The Deceived review: Paul Mescal conjures his sleepy-eyed charm in this silly and likeable caper

The Deceived review: Paul Mescal conjures his sleepy-eyed charm in this silly and likeable caper

The Deceived review: Paul Mescal conjures his sleepy-eyed charm in this silly and likeable caper

The Deceived review: Paul Mescal conjures his sleepy-eyed charm in this silly and likeable caper

The Deceived review: Paul Mescal conjures his sleepy-eyed charm in this silly and likeable caper 1

A huge collective intake of breath grips social media as Normal People star Paul Mescal makes his entrance 25 minutes into The Deceived, an agreeably hokey gothic chiller from Channel 5. Mescal was an obscure gaelic footballer-turned-actor when he filmed this pungently diverting psycho-thriller last year (after Normal People but before it aired and caused a chain reaction). However, there are unmistakable glimmerings of the star potential he would exhibit as Normal People sad hunk Connell Waldron in his smallish role as a sympathetic Co Donegal builder and volunteer fireman, who has swapped the iconic jewellery for fire-proof overalls and a selection of sensible cardigans.

Mescal, it is true, doesn’t have an opportunity to display the full sweep of his talents in the first of four episodes (to be broadcast across consecutive nights). There’s no tragic brooding, no solemn huffing, no looking as if he’s about to burst into tears whilst scoring a goal / going for chips with the lads / having sex. And no aforementioned Connell Chain sending Twitter into a swoon.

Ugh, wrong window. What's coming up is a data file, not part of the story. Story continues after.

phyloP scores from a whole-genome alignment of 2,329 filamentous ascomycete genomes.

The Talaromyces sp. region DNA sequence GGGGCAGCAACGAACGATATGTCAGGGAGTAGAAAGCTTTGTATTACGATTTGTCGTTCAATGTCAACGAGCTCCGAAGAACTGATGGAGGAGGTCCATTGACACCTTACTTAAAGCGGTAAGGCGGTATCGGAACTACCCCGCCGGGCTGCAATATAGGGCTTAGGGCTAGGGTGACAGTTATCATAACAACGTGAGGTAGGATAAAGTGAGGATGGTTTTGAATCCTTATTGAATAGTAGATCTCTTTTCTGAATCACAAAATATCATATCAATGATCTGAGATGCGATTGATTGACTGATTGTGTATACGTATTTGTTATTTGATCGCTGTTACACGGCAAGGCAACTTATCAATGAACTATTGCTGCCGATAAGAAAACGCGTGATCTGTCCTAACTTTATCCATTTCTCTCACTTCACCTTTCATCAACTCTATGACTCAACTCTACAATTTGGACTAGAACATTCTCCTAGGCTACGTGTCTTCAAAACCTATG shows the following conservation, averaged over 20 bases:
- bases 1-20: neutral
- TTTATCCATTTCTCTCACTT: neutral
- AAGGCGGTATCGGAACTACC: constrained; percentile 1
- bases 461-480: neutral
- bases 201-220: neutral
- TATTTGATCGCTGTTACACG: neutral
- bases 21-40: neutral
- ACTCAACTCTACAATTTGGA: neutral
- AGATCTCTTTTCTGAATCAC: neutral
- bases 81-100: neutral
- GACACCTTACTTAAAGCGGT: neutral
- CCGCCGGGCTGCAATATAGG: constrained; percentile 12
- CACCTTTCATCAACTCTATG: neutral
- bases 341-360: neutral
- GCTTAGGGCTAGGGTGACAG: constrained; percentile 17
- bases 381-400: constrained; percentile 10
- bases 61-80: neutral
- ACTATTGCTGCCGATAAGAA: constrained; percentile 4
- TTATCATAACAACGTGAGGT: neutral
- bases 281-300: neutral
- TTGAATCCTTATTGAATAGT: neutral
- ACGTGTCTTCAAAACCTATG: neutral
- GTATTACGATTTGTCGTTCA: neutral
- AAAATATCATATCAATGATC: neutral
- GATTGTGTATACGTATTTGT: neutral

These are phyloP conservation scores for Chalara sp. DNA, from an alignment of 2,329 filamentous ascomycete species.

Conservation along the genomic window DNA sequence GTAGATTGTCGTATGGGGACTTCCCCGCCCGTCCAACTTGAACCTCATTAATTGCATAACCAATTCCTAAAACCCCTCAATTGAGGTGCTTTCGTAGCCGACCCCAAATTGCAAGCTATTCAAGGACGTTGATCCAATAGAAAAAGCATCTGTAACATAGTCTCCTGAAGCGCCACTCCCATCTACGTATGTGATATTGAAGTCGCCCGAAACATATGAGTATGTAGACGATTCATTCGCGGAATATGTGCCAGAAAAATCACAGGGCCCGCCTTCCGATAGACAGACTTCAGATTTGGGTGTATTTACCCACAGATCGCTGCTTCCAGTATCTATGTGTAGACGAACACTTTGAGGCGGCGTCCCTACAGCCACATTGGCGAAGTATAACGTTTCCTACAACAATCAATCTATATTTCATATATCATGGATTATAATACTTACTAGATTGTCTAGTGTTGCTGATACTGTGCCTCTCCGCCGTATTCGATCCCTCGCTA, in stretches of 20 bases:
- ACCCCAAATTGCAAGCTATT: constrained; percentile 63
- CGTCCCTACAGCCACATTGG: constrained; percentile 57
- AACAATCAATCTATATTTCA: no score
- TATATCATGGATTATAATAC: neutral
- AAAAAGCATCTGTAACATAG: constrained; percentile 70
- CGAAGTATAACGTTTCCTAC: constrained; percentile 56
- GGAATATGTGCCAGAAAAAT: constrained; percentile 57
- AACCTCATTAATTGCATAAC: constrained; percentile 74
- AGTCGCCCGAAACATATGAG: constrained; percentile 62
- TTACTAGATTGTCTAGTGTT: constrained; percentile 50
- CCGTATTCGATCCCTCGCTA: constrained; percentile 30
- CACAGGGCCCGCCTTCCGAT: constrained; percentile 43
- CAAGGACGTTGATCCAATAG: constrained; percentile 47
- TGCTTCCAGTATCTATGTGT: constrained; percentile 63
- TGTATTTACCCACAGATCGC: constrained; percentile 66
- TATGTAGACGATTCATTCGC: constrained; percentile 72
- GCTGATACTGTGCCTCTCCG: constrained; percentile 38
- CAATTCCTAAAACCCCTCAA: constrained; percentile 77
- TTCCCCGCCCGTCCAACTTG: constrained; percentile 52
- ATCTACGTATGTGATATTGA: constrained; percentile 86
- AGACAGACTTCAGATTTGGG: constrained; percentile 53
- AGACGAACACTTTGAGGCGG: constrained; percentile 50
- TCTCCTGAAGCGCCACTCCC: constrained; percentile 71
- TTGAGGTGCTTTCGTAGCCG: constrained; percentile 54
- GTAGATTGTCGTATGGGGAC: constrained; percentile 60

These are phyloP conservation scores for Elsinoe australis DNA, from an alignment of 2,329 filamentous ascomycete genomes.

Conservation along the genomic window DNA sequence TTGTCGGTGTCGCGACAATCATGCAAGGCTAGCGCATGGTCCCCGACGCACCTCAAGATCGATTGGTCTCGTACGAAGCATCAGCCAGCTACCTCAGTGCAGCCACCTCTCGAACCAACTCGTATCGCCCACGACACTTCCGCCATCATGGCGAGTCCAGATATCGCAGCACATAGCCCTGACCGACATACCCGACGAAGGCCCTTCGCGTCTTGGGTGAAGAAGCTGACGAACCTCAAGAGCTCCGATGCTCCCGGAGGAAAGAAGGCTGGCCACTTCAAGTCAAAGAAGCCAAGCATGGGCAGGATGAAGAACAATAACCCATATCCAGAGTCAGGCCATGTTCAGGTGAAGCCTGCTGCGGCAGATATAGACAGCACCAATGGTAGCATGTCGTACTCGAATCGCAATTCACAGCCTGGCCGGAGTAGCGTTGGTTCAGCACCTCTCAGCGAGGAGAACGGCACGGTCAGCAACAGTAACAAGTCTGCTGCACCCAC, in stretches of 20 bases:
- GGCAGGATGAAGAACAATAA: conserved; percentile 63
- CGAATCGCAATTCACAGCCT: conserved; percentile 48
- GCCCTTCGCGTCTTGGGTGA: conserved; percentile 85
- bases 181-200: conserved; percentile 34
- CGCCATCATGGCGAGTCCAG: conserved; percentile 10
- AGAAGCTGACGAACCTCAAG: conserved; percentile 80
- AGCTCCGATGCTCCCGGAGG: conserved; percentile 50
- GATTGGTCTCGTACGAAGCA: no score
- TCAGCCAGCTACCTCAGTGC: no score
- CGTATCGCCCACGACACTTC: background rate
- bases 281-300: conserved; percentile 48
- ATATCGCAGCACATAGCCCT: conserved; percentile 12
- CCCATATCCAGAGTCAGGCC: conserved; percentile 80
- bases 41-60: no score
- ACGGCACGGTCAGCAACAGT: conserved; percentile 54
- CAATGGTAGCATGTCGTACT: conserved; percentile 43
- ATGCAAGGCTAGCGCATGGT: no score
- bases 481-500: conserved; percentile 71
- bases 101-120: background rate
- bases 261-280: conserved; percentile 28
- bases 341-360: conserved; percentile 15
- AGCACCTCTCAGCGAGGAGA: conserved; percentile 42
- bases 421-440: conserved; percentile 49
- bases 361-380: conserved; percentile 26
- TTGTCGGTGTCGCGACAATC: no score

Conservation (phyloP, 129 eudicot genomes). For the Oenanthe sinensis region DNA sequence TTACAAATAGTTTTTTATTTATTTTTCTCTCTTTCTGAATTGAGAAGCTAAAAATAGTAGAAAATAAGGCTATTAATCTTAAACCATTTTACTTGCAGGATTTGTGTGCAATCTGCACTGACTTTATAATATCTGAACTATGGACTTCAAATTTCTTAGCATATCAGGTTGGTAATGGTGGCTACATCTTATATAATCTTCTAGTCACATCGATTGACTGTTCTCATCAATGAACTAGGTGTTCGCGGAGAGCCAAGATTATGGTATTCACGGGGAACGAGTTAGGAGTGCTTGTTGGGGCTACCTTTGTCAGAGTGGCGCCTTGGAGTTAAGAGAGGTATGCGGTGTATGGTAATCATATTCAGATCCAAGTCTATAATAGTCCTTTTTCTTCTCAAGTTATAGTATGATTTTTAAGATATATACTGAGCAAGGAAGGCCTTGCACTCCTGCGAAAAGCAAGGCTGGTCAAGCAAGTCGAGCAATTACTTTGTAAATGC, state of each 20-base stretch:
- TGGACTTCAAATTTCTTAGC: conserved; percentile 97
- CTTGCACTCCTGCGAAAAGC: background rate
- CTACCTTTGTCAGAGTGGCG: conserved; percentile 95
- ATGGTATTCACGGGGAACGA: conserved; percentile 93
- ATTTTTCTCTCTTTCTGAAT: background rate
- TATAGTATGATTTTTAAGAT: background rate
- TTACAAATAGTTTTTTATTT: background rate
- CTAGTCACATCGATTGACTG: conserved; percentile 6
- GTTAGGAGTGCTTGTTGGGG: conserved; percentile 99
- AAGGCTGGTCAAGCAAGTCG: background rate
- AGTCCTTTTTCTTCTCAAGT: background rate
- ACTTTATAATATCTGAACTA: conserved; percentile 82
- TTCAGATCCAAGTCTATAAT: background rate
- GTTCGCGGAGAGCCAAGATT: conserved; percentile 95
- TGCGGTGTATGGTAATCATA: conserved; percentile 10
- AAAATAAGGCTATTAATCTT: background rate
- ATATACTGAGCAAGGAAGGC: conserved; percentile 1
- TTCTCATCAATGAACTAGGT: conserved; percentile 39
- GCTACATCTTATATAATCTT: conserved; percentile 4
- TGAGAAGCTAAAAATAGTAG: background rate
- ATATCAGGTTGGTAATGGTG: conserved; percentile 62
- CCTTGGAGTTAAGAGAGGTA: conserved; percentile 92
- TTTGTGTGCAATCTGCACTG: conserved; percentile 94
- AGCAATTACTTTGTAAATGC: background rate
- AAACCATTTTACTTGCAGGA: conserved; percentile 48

The hysterics are instead courtesy of Derry Girls writer Lisa McGee’s overwrought plot (co-authored with husband Tobias Beer). With Mescal’s Sean relegated to the background, the focus is on Cambridge undergrad Ophelia (Belgravia’s Emily Reid) and her affair with Emmett J Scanlan’s dashing – and married – English lecturer Michael Callaghan. He is middle aged but with a conspicuous and slightly creepy hipster beard, so she really should have considered herself forewarned. As should the viewer who, not five minutes in, is assailed by a hilarious PG-13 sex scene in which fully clothed student and tutor are passionately entwined at his desk yet somehow manage not to knock over any coffee mugs, snag themselves on something sharp or go flying across the room on his swivel chair (at his age, Michael is surely in danger of putting his back out to boot).


Their fling is cut short when Michael suddenly and without explanation hotfoots it back to remote Donegal in north west Ireland (a quick drive across the border from McGee’s native Derry). His wife Róisín, a successful author, has died in a house fire that nobody finds suspicious, though it obviously is (it killed her but left the furniture intact). Ophelia follows and he’s crestfallen when she turns up unannounced at the funeral, but not too crestfallen, as they are soon continuing their relationship at Róisín’s lightly-singed hereditary manse.

There are obvious overtones of Daphne du Maurier’s Rebecca, which McGee makes explicit when Ophelia dons a glum sweater belonging to Michael’s dead wife. But just how dead is she exactly? A ghoulish knocking from behind a locked door leads Ophelia to suspect Michael is not sharing the whole truth (he’s definitely hiding something in that “cool dad” beard). And what about that apparition of a woman gazing at her from downstairs? That’s not normal, is it?

It’s terrifically hokey. And though Reid and Scanlan punch the clock in their parts, the real wattage is brought by Mescal as the fireman who discovered Róisín’s body. His wee soft Donegal accent is flawless and he conjures effortlessly the sleepy-eyed charm that he has exuded in his media appearances but which he was required to put on a leash in Normal People. He isn’t the only reason to watch this silly and likeable caper. But if you are here exclusively for bonus Connell content, The Deceived will not send you to bed disappointed.


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